Well, it’s that time of year again. I’m sure you know what I’m talking about. Perhaps you’re having a similar experience? The blur of the holidays is over and you’re starting to feel a bit stir crazy being cooped up, with those massive stacks of seed catalogs sitting there tempting you. I’ll tell ya, those catalogs sure are tempting me! They’re egging me on to try just a few more colors of godetia, just a couple more varieties of stock and butterfly snapdragons. Do you know how many beautiful butterfly snapdragon varieties there are? All 17 are just calling from the pages of the catalogs for me to put on another trial. And don’t even get me started on the bi-colors and novelty types. I get all fidgety and anxious just thinking about how many varieties I’ve never met.
But it is the sweet pea selection that gets me the most. EVERY. DANG. TIME. I simply can’t help myself when it comes to sweet peas (they were, after all, the gateway that got me hooked on flower farming). I have a serious problem. Kind of an addiction. Or a disease. But, I can’t think of a more wonderful, beautiful and fragrant problem to have than a hoophouse overflowing with sweet peas.
Over the years, this addiction has led me to grow, trial and test over 40 different sweet peas cultivars. During the trials, I look for characteristics such as: long stems, unique coloring, heat resistance, strong fragrance, consistent flower form, good vase life and most importantly a high stem count. I’m pretty picky when it comes to the flowers I grow for the professional cut flower trade and sweet peas are no exception. Some of my all-time favorites are ones that are often difficult to find, at least here in the U.S. I’ve gone to some pretty ridiculous lengths to get my hands on some of this coveted seed!
I’ve been flooded with inquiries from gardeners and farmer-florists who share this obsession and seek growing advice and referrals for seed sources. I recently created a tutorial, “How to Grow Sweet Peas” in the RESOURCES section after years of research and testing and dreaming, I’m excited to announce that there is a small selection of sweet pea seeds for sale in the Floret Shop.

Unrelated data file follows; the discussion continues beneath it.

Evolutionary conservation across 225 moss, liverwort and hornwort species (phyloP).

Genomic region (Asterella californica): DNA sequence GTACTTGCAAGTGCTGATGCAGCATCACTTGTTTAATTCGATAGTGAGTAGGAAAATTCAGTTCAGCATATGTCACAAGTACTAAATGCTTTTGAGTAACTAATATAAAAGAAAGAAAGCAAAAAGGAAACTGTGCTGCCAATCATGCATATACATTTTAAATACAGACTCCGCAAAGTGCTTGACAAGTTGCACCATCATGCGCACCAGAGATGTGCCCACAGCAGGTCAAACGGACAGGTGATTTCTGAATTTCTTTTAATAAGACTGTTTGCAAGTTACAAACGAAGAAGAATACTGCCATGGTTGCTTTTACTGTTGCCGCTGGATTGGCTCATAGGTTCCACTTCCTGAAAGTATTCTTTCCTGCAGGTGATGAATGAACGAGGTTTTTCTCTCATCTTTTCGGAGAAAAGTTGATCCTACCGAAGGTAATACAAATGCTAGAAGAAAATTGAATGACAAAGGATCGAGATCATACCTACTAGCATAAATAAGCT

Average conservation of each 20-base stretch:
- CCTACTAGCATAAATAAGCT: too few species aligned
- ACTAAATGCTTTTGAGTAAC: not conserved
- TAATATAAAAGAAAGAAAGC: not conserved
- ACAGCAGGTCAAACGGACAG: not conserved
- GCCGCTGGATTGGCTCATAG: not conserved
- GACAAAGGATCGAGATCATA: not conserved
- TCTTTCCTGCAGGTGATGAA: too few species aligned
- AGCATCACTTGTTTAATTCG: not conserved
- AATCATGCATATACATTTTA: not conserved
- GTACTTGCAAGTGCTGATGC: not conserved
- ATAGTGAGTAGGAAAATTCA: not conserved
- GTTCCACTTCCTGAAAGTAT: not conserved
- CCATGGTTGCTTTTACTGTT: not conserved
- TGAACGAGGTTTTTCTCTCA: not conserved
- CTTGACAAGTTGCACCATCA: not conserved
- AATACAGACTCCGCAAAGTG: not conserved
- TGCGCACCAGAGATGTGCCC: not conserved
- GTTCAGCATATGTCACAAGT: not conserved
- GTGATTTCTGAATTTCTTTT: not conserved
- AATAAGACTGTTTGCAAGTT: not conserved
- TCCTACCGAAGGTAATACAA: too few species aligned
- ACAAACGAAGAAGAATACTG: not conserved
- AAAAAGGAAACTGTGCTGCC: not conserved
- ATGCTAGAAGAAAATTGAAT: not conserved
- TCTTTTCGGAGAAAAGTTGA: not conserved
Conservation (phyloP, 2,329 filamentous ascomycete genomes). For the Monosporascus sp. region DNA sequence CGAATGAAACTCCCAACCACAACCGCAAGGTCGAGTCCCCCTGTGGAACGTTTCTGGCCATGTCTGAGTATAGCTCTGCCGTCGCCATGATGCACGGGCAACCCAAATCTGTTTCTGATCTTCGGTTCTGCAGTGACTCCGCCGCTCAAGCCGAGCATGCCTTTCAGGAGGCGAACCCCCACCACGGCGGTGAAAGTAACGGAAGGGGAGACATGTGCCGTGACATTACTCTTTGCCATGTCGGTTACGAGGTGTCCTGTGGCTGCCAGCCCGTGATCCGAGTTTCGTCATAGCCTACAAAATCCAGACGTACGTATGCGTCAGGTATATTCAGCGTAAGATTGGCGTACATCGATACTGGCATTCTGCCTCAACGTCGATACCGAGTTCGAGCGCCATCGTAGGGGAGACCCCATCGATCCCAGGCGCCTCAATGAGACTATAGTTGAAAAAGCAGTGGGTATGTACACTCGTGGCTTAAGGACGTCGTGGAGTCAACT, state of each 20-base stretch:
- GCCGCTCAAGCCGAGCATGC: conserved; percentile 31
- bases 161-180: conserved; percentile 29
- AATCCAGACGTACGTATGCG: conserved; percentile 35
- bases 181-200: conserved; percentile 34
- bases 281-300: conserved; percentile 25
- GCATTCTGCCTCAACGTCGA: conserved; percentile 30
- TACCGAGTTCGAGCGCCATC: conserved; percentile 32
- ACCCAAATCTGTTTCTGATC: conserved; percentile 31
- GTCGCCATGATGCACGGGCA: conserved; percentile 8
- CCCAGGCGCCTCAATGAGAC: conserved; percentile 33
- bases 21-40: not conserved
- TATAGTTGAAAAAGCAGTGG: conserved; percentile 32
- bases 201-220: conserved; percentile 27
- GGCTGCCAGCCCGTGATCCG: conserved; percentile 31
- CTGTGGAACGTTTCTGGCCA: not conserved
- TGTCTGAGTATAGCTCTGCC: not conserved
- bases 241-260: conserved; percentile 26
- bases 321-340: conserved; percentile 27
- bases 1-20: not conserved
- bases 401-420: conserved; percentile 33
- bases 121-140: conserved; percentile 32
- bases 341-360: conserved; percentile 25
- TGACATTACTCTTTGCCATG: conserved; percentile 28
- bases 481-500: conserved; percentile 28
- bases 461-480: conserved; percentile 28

I carefully selected a handful of my all-time favorite sweet pea cultivars and then scoured the globe in search of highest quality seeds. Many of the varieties I’ve chosen are hard to find or are not readily available to cut flower growers here in the U.S. These new limited-edition collections come in gorgeous ombre shades of purple-blues and creames-coral.
The Stained Glass Collection comes shades of blue, purple, claret, burgundy, sapphire and eggplant and includes a sampling of each of the following cultivars:
The Vintage Wedding Collection is comprised of my favorite sweet peas in shades of blush, cream, salmon, coral and watermelon and includes a sampling of each of the following cultivars:
Also in the shop, you’ll find individually packaged Nimbus and Molly Rilstone seeds. These two varieties are the most unique and often requested varieties we grow.
To celebrate these new seed offerings, I thought we should do another little giveaway, one of each sweet pea selection in the shop, including: Stained Glass Collection, Vintage Wedding Collection, Nimbus and Mollie Rilstone. Enter for your chance to win one of the seed collections by submitting a comment below. In your comment, briefly share a memory or an experience with sweet peas. (For example: Are you also obsessed with sweet peas? Will this be your first year growing sweet peas? Was it one of your grandparent’s favorite flowers, too? How many types have you grown in season’s past?)
UPDATE: GIVEAWAY NOW CLOSED.
Thanks in advance for sharing!
Irene Fishburn on
I lived in Morro Bay…and each spring the hills in the area would blossom with wild sweet peas. My husband would drop me off on a back country road and drive off a ways and park, as I walked the hillside smelling and gathering a bouquet. It would take me a long time to get to the truck…it was the most intoxicating walks